Catch me if you Can is a simple and effective warm up drill. The objective is to catch up to your opponent and tag them whilst keeping control of the ball.
Perhaps the most important skill involved with football, is the first touch of the football. The player’s first touch when receiving the ball will have the most significant impact on what they do next.
First touch, by definition is the player’s first impact with the ball. This includes by foot, chest, head, leg, hand (if you are the goalkeeper) or another part of the body. This touch effectively determines whether a player has control of the ball.
How well the ball is controlled, how much space the player has and how far defenders or the goal are away from the player will all contribute to what happens next. The player may choose to:
- Hold and protect the ball;
- Strike the ball at the goal;
- Pass the ball to another team member;
- Kick the ball out; or
- Run the ball.
Alternatively, if the first touch is not a controlling first touch, the player may inadvertently kick it out over the side or goal line, or lose the ball to the opposition.
Drills to Improve the First Touch
First Touch – Skill Introduction Taking it Away from the Defender
A simple drill to get started on First Touch is to set up hats along lines 15 metres apart with paired players opposite each other. Two hats are placed 2 metres in front of each player and 2 metres apart. This represents a ‘gate’. The first player passes the ball through their own gate and through the gate to their teammate. The teammate’s first touch is an angled touch with the inside or outside of the foot to the outside of the hats. They then pass the ball back through the opposite gate. The second player similarly takes a first touch, taking the ball outside the gates and passing the ball back through the opposite gate.
Effectively, each player will take 2 touches. One to control, one to pass.
The hats immediately in front of each player effectively represent defenders, albeit static. Hence the first touch is designed to take the ball into space away from the defender, followed by a pass to a team mate.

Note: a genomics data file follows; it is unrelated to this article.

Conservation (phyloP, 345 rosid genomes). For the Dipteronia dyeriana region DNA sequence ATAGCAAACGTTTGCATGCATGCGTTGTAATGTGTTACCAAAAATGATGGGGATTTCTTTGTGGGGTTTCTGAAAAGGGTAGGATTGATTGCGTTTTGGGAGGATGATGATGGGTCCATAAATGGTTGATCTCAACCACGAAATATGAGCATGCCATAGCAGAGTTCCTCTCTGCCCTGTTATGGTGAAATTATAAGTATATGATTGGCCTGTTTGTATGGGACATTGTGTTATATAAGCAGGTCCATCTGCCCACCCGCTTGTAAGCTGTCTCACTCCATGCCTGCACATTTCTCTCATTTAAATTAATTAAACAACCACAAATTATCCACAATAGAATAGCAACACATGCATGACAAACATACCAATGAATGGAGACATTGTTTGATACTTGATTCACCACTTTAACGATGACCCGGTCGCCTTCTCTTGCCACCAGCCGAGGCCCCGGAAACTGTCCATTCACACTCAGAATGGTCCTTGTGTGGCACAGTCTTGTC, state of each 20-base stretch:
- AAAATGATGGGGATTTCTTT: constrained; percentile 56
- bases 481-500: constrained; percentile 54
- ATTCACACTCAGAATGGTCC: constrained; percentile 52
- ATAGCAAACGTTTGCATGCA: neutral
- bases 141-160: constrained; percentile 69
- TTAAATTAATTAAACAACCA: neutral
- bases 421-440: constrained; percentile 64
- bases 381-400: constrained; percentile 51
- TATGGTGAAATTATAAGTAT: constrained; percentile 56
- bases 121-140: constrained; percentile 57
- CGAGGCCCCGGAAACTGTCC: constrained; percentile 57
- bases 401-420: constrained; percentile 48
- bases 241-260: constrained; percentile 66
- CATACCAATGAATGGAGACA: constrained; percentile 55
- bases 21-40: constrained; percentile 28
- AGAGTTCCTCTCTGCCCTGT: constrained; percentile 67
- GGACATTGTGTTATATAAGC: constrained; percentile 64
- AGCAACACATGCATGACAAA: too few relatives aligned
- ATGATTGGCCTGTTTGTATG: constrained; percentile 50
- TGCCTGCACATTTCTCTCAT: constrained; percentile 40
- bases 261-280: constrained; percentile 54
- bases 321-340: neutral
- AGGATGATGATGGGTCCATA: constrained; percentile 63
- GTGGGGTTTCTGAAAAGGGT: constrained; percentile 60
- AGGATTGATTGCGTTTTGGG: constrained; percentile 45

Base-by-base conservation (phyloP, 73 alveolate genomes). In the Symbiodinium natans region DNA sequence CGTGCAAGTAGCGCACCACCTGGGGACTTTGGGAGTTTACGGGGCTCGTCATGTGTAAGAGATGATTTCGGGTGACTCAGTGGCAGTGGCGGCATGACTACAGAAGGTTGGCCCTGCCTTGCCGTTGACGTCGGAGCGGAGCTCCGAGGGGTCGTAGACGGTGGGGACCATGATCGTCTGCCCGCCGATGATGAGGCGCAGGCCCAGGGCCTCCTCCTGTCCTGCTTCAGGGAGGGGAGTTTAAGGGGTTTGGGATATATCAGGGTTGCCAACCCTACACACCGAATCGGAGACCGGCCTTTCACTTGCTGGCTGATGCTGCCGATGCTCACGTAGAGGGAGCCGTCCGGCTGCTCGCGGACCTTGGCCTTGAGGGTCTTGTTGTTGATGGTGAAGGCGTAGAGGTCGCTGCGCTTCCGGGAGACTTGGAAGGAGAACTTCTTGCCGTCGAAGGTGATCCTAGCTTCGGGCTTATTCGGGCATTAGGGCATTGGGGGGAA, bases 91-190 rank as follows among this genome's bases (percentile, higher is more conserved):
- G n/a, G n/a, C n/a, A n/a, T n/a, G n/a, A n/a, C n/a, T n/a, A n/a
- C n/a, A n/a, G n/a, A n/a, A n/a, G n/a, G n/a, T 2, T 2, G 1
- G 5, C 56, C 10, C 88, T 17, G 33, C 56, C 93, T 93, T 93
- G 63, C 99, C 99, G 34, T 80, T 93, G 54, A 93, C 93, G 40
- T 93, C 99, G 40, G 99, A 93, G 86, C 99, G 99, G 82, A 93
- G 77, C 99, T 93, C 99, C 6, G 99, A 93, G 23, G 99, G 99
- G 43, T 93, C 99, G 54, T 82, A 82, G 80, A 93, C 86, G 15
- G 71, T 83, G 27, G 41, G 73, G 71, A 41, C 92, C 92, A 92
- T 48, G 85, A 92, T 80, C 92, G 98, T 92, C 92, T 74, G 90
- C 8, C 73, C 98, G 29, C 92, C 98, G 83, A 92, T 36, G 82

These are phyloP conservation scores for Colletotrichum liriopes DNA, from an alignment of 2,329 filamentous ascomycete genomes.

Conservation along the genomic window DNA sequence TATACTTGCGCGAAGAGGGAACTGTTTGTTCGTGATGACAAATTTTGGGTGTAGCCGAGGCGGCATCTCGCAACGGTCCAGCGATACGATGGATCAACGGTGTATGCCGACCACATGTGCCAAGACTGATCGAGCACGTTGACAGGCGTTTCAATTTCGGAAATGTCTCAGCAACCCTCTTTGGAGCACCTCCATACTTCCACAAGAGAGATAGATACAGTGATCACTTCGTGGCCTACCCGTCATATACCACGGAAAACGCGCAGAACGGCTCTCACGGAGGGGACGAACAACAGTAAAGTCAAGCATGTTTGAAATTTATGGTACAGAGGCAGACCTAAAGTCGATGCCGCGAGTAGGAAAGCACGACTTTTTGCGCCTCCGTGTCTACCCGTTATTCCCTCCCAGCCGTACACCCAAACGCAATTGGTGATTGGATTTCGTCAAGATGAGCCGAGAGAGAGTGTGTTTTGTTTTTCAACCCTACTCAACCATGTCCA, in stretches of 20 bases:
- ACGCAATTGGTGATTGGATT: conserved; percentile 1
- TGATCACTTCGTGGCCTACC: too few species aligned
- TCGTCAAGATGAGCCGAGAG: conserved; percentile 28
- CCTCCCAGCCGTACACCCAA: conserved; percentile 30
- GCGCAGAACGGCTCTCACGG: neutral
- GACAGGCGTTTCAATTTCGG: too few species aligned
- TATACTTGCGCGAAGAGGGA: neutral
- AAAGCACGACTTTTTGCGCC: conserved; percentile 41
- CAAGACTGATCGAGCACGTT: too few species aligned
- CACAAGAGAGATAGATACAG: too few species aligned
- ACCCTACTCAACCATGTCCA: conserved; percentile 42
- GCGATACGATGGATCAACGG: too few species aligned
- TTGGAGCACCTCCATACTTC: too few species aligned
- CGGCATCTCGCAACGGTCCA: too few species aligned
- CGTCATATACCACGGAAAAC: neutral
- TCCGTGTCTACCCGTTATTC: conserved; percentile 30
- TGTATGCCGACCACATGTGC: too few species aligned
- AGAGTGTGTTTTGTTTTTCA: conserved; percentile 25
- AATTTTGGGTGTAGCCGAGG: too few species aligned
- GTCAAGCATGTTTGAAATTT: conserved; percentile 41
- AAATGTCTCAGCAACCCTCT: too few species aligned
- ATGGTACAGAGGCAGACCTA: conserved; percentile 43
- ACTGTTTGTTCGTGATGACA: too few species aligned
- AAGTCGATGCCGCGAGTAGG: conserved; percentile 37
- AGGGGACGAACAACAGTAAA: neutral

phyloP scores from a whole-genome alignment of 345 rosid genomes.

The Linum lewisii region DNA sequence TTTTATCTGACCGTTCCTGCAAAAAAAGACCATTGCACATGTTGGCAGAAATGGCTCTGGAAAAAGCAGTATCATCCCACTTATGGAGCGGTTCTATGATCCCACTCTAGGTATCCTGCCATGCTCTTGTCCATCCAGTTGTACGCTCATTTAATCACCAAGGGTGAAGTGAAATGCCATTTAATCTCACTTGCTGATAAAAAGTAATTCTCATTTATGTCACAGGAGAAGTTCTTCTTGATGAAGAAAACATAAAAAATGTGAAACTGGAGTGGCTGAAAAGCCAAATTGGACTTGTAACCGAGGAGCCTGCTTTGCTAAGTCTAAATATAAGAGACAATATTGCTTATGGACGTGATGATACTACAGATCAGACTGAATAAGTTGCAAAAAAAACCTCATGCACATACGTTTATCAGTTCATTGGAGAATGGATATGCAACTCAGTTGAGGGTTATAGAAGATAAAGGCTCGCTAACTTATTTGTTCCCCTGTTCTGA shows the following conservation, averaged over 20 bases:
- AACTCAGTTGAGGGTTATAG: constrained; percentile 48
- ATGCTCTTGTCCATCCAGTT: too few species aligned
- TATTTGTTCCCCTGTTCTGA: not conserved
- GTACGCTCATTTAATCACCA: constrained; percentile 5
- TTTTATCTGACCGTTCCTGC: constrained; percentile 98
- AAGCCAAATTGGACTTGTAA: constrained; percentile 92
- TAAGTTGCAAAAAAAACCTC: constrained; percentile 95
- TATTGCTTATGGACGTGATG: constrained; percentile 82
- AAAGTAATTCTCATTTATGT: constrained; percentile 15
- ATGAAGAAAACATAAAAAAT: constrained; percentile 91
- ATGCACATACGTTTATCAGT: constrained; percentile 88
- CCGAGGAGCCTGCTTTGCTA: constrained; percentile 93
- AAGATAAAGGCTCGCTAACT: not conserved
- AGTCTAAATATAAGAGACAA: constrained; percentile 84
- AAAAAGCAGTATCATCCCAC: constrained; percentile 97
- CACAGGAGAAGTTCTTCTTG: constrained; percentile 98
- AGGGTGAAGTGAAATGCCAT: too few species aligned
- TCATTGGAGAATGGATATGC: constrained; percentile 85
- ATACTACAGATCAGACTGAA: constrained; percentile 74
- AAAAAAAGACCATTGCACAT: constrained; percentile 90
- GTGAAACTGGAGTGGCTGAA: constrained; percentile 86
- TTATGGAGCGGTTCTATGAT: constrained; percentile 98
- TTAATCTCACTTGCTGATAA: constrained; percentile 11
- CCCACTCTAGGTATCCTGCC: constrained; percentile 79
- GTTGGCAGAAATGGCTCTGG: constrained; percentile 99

Have players change which side of the gate they take the ball to and pass with both feet. This is to ensure they maximise their opportunity to find space, depending on from which direction the ball may come from and where the space maybe.
First Touch – Skill Training – 3 v 1
This drill is a favourite for all ages. Set up a square grid, 5 metres x 5 metres. Three players are positioned around the outside of the grid and one player on the inside. The players on the outside of the grid must control the ball and keep it away from the inside player. First touch is paramount in keeping the ball away from the inside player.
The first touch will vary depending on the direction and the speed at which the inside player is coming towards the outside players. Further the quality of the pass from the other outside players will influence the nature of the first touch.
The first touch should be away from the defender or be sufficiently close to retain control and a subsequent pass.
The outside players must remain on their toes and be ready to move to ensure a ball can be passed to minimise the risk of the ball being intercepted by the inside player. They should move around and across the square to create an angle to which the ball can be passed to them or run into space to receive the ball.
First Touch – Skill Game – 2 Touch
This is my favourite skill game – 2 Touch. Set a field 30 metres x 30 metres. Have 2 goals at each end of the pitch, each 2 metres inside the corner marker. Each goal should be 1 metre wide. Each team tries to score in either of the 2 goals in the direction they are running.